A television was once a simple, solitary device, combining a receiver, a convex screen and a meager speaker. Today the domestic television's set-up can include multiple, individually powered speakers, video and sound processors, twin receivers, a DVD player, a hard-disk recorder, a satellite set-top box, a digital terrestrial set-top box, at least one games console, and a collection of remote controls. Three years ago, televisions already accounted for 4 percent of residential power consumption in the United States, equivalent to the total amount of energy used in every household in the state of New York32.

Televisions are getting bigger and more power-hungry. And, based on the flat-panel factories being built now, they are going to get more so33. Keeping up with your peers may soon require a much larger room in which to mount your 100-inch screen.

A typical plasma screen generates about 400 kilograms of carbon dioxide per year34. On average, plasma screens consume more power than CRT screens – 9.4 watts per square inch versus 3.4 watts per square inch respectively. The larger the screen, the greater the power consumption and the greater the heat generated. Above a certain size, cooling may be required to prevent the entire room becoming too warm.

Peripherals are also power hungry. A DVD recorder with a hard drive consumes up to 60 watts when in use and five watts when on standby. In other words, over a day it consumes more power while not in use35. A high-end PC, optimized for video games, may incorporate as many as four processors. Upgrading to a third generation games console may also mean increasing power demand to as much as 200 watts. Second generation consoles consume as little as 50 watts36.

Digital switchover, underway in many countries around the world, implies increased power consumption. Additional peak power consumption in the United Kingdom, a country with 61 million people, is estimated to be about 31 million watt hours per day. In terms of cost, upgrading to a digital terrestrial receiver can add up to 3 percent of the energy consumption of a typical home37. As a result, going to the living room to relax and switch off may take on an entirely new connotation.

Bottom line

The media and consumer electronics industries should consider how the carbon footprint of the living room could be reduced without the need to revert to antiquated technology, such as CRT tubes and analog transmission.

One approach would be to reduce unnecessary power consumption, for example by forcing devices into standby when not in use38. The United Kingdom's leading satellite provider, BSkyB, is rolling out this facility to all its customers' set-top boxes over 2007 and 200839. BSkyB has estimated that the saving from this type of power management of its customers with HD and Sky+ boxes would reduce the United Kingdom's carbon dioxide emissions by 32,000 tonnes a year: roughly equivalent to the power required to operate all the washing machines in the city of Liverpool for a year.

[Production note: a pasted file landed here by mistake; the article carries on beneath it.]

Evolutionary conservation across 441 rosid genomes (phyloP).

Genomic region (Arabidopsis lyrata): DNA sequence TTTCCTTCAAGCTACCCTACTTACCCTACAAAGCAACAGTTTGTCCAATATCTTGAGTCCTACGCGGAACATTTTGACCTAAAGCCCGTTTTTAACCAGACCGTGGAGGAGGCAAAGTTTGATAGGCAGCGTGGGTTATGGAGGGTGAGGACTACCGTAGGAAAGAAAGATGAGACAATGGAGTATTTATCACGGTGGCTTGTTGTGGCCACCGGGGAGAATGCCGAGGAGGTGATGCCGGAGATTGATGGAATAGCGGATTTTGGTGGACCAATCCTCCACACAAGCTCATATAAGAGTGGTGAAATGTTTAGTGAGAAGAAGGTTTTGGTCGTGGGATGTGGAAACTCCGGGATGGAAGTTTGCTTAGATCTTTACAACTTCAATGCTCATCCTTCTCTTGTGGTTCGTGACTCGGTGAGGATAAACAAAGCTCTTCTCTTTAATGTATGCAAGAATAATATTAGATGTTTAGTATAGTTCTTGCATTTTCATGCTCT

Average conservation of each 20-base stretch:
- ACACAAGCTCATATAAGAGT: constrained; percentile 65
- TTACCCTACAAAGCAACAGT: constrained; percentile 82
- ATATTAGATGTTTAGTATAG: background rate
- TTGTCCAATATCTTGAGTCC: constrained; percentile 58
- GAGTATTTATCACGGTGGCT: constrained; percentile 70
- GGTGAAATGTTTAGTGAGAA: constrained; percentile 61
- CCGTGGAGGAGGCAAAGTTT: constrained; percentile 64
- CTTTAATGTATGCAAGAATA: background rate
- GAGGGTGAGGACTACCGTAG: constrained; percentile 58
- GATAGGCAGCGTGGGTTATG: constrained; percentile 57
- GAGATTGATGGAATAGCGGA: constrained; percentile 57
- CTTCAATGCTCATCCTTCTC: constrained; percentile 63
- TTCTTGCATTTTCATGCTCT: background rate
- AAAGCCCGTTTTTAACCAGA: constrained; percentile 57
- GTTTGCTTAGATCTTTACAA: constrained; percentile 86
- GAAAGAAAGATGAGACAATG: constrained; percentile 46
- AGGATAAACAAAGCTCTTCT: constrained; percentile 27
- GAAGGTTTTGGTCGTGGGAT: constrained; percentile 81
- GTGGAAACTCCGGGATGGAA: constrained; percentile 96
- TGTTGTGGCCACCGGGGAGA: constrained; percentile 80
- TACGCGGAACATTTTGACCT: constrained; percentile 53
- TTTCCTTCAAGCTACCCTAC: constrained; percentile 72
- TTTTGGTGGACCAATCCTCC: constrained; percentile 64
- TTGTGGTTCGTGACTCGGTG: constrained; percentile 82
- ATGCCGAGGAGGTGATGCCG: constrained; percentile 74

Some television manufacturers have brought out more efficient sets. Sanyo has announced plans to sell greener televisions, offering 20 percent lower power consumption – albeit at a 25 percent price premium40. Philips is currently holder of the European Green Television of the Year award, with its prize-winning model rated at 210 watts for a 42-inch screen41. However a typical 28-inch CRT television consumed just 87 watts.

One promising approach is to make wider use of a technology called OEL, currently employed in small screens such as those in music players and mobile phones. The benefit of OEL is that no backlight is required; the self-luminescent properties of the organic materials used in the screen mean that it emits light even when no power is supplied. Power is required only to change the image42. This technology could reduce television power consumption considerably43.

If all else fails, there is one argument that couch potatoes could use to demonstrate their green credentials. Watching television or playing video games means staying in – and thus not inflicting the car on the environment. And of course, the bigger the car in the driveway, the more virtuous the viewing may be.

Long live traditional television, thanks to Internet television

The imminent demise of television is forecast perennially and it is highly likely that this call will again be made in 2008. The global traditional television sector, despite the occasional shock, should remain in good health throughout the year44. There is also a good chance that Internet television will have contributed to traditional television's fortunes.

This outcome may appear perverse, particularly when Internet television – the delivery of television to computers over the Internet – has been regarded by some influential commentators as more of a dark knight than a fairy godmother45.

But Internet television is unlikely to kill off traditional television in 2008 largely because Internet television, certainly in its current manifestation, is not traditional television. It is another medium whose quality, content formats and audience differs largely from traditional television audiences.

At the start of 2008, Internet television was characterized by streamed shorter clips rather than downloaded feature films46. The preference for shorter clips may be due to the typical quality of Internet television. Streamed television content is often displayed as half screen because many broadband households do not enjoy the consistent connection of 2 Mbit/s that would make full screen worthwhile47. Downloading a program can take longer than watching it48.